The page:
Seeing Opportunity in a Challenging Economy
With all the news about the sub-prime mortgage crisis, recession, energy prices and rising unemployment, it would be easy to start feeling pessimistic about your own business prospects and start creating a bunker mentality. One advantage of reaching my late forties is that I can now claim to have seen more than one business cycle. Grey hair is worth something, and in this case, it’s perspective.
So what’s the message for leaders?
Keep a cool head! Recognize that we’ve been here before and each time we have come through better than we entered.
Use any slowdown to reinforce the fundamental values, competencies and strengths of your business model.
Get closer to your customers: when times are hard, you find out who your friends are. Now’s the time to be a friend!
Cull the herd, getting rid of any employees who are not going to be your better players when things turn around.
Do some opportunistic hiring. Some of your weaker competitors will lose their more talented people when things slow down.
Generate your own future. The future is the conversation you have with yourself now. You get to decide whether it will be a rehash of what some commentator says or a self created act of your own.
Hard times are the times for leaders to differentiate themselves. Here are a few things to remember and to tell your younger colleagues when you are tempted to freak out at the latest economic report.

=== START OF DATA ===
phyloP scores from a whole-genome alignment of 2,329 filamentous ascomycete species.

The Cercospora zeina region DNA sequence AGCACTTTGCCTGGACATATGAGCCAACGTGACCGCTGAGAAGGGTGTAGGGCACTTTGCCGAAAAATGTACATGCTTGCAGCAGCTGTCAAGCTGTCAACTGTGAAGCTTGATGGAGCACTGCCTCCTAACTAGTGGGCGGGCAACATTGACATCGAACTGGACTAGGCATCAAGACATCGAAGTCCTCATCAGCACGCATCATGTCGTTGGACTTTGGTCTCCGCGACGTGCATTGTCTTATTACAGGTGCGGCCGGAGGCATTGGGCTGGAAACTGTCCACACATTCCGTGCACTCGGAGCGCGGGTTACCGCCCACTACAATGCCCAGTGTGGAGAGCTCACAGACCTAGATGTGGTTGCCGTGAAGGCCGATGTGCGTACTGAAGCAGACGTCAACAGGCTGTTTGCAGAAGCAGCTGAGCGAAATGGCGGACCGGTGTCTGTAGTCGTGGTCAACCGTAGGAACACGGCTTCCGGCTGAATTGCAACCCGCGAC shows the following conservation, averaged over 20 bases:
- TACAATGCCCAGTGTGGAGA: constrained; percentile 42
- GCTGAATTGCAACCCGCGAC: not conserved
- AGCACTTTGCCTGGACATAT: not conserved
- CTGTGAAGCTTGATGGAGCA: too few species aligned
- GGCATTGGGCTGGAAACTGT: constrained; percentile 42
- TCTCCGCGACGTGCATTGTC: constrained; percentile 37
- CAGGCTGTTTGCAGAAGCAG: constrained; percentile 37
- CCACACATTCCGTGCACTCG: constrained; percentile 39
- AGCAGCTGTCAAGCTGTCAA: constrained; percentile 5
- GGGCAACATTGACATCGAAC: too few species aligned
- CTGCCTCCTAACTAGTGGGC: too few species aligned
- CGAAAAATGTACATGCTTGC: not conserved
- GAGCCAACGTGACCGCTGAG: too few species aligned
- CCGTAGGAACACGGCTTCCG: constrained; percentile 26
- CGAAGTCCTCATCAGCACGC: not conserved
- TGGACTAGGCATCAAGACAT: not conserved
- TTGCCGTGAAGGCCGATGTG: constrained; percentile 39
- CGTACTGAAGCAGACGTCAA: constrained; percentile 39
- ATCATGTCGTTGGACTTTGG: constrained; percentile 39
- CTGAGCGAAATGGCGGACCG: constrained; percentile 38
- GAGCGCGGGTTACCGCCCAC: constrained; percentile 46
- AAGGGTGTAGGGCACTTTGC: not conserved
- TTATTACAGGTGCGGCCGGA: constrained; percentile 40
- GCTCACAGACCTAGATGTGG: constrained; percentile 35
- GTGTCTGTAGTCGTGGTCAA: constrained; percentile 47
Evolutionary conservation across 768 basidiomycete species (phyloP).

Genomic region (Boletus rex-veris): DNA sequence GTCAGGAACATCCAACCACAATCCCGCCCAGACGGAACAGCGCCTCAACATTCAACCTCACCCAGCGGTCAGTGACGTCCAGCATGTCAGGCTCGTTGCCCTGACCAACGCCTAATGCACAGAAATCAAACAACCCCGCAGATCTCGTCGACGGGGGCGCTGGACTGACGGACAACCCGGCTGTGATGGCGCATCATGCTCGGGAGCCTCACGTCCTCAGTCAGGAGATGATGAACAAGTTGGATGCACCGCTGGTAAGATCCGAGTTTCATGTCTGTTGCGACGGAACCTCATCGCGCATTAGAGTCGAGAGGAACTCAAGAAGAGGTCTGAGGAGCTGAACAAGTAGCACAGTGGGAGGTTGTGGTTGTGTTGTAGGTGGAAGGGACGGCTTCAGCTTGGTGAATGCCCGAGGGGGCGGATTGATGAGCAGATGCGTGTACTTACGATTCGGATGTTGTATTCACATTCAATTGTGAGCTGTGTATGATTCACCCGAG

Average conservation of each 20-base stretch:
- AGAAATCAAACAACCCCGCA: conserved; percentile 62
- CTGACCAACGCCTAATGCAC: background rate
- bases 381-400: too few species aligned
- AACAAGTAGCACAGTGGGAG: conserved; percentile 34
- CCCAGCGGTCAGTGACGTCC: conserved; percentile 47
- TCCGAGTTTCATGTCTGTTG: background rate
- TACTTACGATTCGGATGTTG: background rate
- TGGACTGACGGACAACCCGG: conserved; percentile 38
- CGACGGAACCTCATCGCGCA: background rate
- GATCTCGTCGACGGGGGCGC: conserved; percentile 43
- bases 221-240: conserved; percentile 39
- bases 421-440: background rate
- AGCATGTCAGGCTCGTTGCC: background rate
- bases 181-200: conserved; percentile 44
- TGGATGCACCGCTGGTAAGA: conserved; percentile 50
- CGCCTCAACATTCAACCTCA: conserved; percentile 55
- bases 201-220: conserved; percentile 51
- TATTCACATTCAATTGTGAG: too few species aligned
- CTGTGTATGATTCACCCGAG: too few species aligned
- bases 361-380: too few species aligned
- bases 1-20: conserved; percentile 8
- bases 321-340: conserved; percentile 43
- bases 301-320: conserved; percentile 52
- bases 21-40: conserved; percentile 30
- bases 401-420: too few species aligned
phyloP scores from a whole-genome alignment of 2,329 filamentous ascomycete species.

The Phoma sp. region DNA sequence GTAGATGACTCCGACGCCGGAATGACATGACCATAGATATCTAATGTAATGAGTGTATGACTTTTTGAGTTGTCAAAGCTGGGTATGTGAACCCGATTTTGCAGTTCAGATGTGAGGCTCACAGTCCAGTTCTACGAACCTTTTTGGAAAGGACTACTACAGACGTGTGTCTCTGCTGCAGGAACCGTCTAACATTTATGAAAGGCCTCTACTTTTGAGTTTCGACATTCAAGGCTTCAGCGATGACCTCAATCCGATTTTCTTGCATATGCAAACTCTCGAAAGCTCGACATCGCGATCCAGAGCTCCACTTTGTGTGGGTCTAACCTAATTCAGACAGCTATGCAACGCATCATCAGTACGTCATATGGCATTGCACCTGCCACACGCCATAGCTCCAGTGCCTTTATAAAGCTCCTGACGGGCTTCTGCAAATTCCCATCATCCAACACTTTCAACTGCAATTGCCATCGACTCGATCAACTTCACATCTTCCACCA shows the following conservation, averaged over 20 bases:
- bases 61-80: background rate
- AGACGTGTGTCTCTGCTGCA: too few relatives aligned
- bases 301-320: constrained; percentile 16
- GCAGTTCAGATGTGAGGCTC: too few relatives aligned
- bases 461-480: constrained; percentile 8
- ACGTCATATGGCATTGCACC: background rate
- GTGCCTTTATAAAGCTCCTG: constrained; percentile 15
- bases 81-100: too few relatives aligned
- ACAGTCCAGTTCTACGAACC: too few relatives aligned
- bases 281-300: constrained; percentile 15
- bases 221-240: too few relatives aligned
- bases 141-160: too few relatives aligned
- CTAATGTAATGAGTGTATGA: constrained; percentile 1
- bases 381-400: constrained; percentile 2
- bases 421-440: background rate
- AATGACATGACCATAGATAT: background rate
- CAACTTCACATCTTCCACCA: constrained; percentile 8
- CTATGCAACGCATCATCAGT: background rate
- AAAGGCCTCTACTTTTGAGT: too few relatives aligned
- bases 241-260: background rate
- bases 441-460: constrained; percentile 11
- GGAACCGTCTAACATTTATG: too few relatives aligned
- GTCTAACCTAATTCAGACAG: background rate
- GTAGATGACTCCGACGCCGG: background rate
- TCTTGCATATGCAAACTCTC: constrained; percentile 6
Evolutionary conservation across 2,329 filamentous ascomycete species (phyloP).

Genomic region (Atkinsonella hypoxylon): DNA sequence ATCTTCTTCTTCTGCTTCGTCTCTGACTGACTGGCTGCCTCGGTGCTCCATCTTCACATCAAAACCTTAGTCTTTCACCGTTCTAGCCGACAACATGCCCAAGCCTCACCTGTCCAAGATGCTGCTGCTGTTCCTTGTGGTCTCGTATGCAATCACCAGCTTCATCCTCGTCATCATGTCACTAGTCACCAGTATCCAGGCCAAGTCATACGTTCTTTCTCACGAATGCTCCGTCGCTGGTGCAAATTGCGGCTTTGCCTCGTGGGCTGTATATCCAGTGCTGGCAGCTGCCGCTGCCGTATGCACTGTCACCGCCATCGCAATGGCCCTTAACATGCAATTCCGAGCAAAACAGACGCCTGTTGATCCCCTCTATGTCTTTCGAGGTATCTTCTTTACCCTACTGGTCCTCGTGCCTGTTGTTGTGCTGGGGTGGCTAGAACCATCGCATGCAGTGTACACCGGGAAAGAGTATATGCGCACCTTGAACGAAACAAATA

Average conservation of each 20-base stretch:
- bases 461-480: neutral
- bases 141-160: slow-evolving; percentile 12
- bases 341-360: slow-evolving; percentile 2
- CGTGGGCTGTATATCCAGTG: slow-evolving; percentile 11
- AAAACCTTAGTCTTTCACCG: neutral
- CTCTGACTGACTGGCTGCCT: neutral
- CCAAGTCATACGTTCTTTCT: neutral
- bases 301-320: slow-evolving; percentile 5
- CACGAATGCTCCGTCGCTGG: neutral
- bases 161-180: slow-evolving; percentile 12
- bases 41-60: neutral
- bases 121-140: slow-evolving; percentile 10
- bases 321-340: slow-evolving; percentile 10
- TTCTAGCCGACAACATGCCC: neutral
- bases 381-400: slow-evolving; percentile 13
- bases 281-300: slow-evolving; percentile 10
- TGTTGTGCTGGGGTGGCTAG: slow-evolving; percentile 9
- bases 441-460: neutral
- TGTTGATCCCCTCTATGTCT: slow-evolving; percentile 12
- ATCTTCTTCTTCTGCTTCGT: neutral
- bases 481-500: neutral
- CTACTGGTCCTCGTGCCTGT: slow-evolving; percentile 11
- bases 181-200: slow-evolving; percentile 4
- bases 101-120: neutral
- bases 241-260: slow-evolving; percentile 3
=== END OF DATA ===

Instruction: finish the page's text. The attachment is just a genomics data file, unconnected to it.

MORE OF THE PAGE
1. In every economic downturn there are winners and losers. The losers need help minimizing their losses. The winners need help consolidating their gains. In the recession of the early 1990′s, Intel took the opportunity of slower growth to make investments in preparation for the recovery. When things turned around, they had an even greater advantage.
2. The news is usually worse than the facts. News media sell bad news, not good news. It may take some critical analysis, but frequently one can find as many facts in support of a favorable outlook as an unfavorable one. For example, while jobs data last month indicated a drop in employment of about 80,000 jobs, Robert Half Associates is reporting that IT organizations are concerned that they cannot hire enough people to fill the growing need for talent.
3. There’s always a recovery. On October 19, 1987, I was working in the investment business. On “Black Monday“, the Dow dropped 500 points. Today if the Dow drops 500 points, it’s a 4% drop. On that monday, it was 22% drop. However by the end of 1988, the market had fully recovered and ten years later the Dow was valued six times higher than the bottom it hit on October 20, 1987.
4. Trends take time to emerge. Even as we see gas prices hit new highs in the US, and Chevy is advertising it’s fuel cell concept car on NPR, there are plenty of cross-currents that may keep our current consumption patterns in place for some time. For instance, in the midst of our energy crisis, there have been recent discoveries of oil reserves in Eastern Montana and Saskatchewan. Early estimates indicate that there could be as much oil in these areas as in all of the middle east. If this turns out to be the case, it would eventually have a dramatic downward impact on oil prices and our radically alter our foreign policy. Alternative energy sources, such as biofuels, wind, nuclear, all have pluses and minuses. It will take time for the winners and losers to shake out in this mix.
For some good economic news, you might want to click over to goodeconomicnews.com